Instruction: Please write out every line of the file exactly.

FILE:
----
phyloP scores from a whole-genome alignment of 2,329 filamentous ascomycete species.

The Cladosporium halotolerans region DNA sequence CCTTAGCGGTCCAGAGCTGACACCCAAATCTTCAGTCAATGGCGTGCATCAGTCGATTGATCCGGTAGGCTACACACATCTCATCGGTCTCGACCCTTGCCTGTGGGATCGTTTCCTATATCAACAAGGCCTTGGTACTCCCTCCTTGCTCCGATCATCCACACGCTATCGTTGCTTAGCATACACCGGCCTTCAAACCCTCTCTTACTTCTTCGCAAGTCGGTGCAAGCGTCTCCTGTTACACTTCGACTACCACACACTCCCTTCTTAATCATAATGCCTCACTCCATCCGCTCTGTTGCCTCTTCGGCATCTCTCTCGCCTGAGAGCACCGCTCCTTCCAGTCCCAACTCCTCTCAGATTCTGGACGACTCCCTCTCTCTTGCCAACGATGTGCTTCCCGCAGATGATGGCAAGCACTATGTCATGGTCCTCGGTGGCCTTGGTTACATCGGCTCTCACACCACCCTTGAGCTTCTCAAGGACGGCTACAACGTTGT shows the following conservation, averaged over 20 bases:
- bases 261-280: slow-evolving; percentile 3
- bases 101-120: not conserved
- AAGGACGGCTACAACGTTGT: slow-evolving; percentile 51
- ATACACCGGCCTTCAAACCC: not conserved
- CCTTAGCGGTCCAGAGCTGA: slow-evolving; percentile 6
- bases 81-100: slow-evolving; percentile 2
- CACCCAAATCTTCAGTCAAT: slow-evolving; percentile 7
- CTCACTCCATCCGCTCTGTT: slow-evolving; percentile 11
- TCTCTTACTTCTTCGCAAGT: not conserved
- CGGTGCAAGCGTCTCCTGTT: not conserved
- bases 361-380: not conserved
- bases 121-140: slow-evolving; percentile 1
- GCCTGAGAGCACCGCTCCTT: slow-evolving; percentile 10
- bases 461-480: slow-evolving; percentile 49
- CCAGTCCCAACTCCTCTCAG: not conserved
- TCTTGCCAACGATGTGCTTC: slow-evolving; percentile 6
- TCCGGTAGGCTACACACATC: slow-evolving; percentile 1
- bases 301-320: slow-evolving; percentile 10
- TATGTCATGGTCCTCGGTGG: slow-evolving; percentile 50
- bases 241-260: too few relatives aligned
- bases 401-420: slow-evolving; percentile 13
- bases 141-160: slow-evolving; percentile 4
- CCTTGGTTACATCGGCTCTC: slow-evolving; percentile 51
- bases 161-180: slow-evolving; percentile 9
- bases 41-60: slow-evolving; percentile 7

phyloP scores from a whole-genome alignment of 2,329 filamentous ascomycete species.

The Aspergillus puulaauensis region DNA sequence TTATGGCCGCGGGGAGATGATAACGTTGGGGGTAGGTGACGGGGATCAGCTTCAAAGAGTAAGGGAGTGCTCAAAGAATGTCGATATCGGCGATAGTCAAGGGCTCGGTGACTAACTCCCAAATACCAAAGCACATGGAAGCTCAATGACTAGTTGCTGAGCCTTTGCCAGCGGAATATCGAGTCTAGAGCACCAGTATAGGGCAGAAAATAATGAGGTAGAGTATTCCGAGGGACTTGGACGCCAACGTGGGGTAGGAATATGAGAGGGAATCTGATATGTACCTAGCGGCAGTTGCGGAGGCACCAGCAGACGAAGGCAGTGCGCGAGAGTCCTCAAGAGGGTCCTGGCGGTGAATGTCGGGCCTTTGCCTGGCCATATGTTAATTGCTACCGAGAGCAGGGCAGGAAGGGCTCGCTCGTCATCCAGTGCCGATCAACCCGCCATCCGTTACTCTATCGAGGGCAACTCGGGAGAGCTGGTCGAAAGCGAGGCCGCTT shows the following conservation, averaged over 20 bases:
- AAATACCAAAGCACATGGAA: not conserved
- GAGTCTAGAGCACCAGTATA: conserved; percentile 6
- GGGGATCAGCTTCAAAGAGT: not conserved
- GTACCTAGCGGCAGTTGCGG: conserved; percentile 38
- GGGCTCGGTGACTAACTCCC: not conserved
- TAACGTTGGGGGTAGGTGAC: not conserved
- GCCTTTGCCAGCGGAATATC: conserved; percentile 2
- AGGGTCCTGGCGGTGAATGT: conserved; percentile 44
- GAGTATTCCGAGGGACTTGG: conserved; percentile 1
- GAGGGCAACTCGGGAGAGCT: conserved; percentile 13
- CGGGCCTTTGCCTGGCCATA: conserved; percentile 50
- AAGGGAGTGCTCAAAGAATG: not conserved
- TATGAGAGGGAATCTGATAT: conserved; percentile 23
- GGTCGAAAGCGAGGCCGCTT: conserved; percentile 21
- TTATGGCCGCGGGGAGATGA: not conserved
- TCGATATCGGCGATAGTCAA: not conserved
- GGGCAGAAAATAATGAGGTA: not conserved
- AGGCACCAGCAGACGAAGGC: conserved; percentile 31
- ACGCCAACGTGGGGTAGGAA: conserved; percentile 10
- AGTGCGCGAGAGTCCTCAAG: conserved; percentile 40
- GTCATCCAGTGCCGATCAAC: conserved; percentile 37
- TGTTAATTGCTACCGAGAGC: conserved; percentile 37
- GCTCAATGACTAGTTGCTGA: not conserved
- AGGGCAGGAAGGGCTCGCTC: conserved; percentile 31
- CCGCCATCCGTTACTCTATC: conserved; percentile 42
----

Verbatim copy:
phyloP scores from a whole-genome alignment of 2,329 filamentous ascomycete species.

The Cladosporium halotolerans region DNA sequence CCTTAGCGGTCCAGAGCTGACACCCAAATCTTCAGTCAATGGCGTGCATCAGTCGATTGATCCGGTAGGCTACACACATCTCATCGGTCTCGACCCTTGCCTGTGGGATCGTTTCCTATATCAACAAGGCCTTGGTACTCCCTCCTTGCTCCGATCATCCACACGCTATCGTTGCTTAGCATACACCGGCCTTCAAACCCTCTCTTACTTCTTCGCAAGTCGGTGCAAGCGTCTCCTGTTACACTTCGACTACCACACACTCCCTTCTTAATCATAATGCCTCACTCCATCCGCTCTGTTGCCTCTTCGGCATCTCTCTCGCCTGAGAGCACCGCTCCTTCCAGTCCCAACTCCTCTCAGATTCTGGACGACTCCCTCTCTCTTGCCAACGATGTGCTTCCCGCAGATGATGGCAAGCACTATGTCATGGTCCTCGGTGGCCTTGGTTACATCGGCTCTCACACCACCCTTGAGCTTCTCAAGGACGGCTACAACGTTGT shows the following conservation, averaged over 20 bases:
- bases 261-280: slow-evolving; percentile 3
- bases 101-120: not conserved
- AAGGACGGCTACAACGTTGT: slow-evolving; percentile 51
- ATACACCGGCCTTCAAACCC: not conserved
- CCTTAGCGGTCCAGAGCTGA: slow-evolving; percentile 6
- bases 81-100: slow-evolving; percentile 2
- CACCCAAATCTTCAGTCAAT: slow-evolving; percentile 7
- CTCACTCCATCCGCTCTGTT: slow-evolving; percentile 11
- TCTCTTACTTCTTCGCAAGT: not conserved
- CGGTGCAAGCGTCTCCTGTT: not conserved
- bases 361-380: not conserved
- bases 121-140: slow-evolving; percentile 1
- GCCTGAGAGCACCGCTCCTT: slow-evolving; percentile 10
- bases 461-480: slow-evolving; percentile 49
- CCAGTCCCAACTCCTCTCAG: not conserved
- TCTTGCCAACGATGTGCTTC: slow-evolving; percentile 6
- TCCGGTAGGCTACACACATC: slow-evolving; percentile 1
- bases 301-320: slow-evolving; percentile 10
- TATGTCATGGTCCTCGGTGG: slow-evolving; percentile 50
- bases 241-260: too few relatives aligned
- bases 401-420: slow-evolving; percentile 13
- bases 141-160: slow-evolving; percentile 4
- CCTTGGTTACATCGGCTCTC: slow-evolving; percentile 51
- bases 161-180: slow-evolving; percentile 9
- bases 41-60: slow-evolving; percentile 7

phyloP scores from a whole-genome alignment of 2,329 filamentous ascomycete species.

The Aspergillus puulaauensis region DNA sequence TTATGGCCGCGGGGAGATGATAACGTTGGGGGTAGGTGACGGGGATCAGCTTCAAAGAGTAAGGGAGTGCTCAAAGAATGTCGATATCGGCGATAGTCAAGGGCTCGGTGACTAACTCCCAAATACCAAAGCACATGGAAGCTCAATGACTAGTTGCTGAGCCTTTGCCAGCGGAATATCGAGTCTAGAGCACCAGTATAGGGCAGAAAATAATGAGGTAGAGTATTCCGAGGGACTTGGACGCCAACGTGGGGTAGGAATATGAGAGGGAATCTGATATGTACCTAGCGGCAGTTGCGGAGGCACCAGCAGACGAAGGCAGTGCGCGAGAGTCCTCAAGAGGGTCCTGGCGGTGAATGTCGGGCCTTTGCCTGGCCATATGTTAATTGCTACCGAGAGCAGGGCAGGAAGGGCTCGCTCGTCATCCAGTGCCGATCAACCCGCCATCCGTTACTCTATCGAGGGCAACTCGGGAGAGCTGGTCGAAAGCGAGGCCGCTT shows the following conservation, averaged over 20 bases:
- AAATACCAAAGCACATGGAA: not conserved
- GAGTCTAGAGCACCAGTATA: conserved; percentile 6
- GGGGATCAGCTTCAAAGAGT: not conserved
- GTACCTAGCGGCAGTTGCGG: conserved; percentile 38
- GGGCTCGGTGACTAACTCCC: not conserved
- TAACGTTGGGGGTAGGTGAC: not conserved
- GCCTTTGCCAGCGGAATATC: conserved; percentile 2
- AGGGTCCTGGCGGTGAATGT: conserved; percentile 44
- GAGTATTCCGAGGGACTTGG: conserved; percentile 1
- GAGGGCAACTCGGGAGAGCT: conserved; percentile 13
- CGGGCCTTTGCCTGGCCATA: conserved; percentile 50
- AAGGGAGTGCTCAAAGAATG: not conserved
- TATGAGAGGGAATCTGATAT: conserved; percentile 23
- GGTCGAAAGCGAGGCCGCTT: conserved; percentile 21
- TTATGGCCGCGGGGAGATGA: not conserved
- TCGATATCGGCGATAGTCAA: not conserved
- GGGCAGAAAATAATGAGGTA: not conserved
- AGGCACCAGCAGACGAAGGC: conserved; percentile 31
- ACGCCAACGTGGGGTAGGAA: conserved; percentile 10
- AGTGCGCGAGAGTCCTCAAG: conserved; percentile 40
- GTCATCCAGTGCCGATCAAC: conserved; percentile 37
- TGTTAATTGCTACCGAGAGC: conserved; percentile 37
- GCTCAATGACTAGTTGCTGA: not conserved
- AGGGCAGGAAGGGCTCGCTC: conserved; percentile 31
- CCGCCATCCGTTACTCTATC: conserved; percentile 42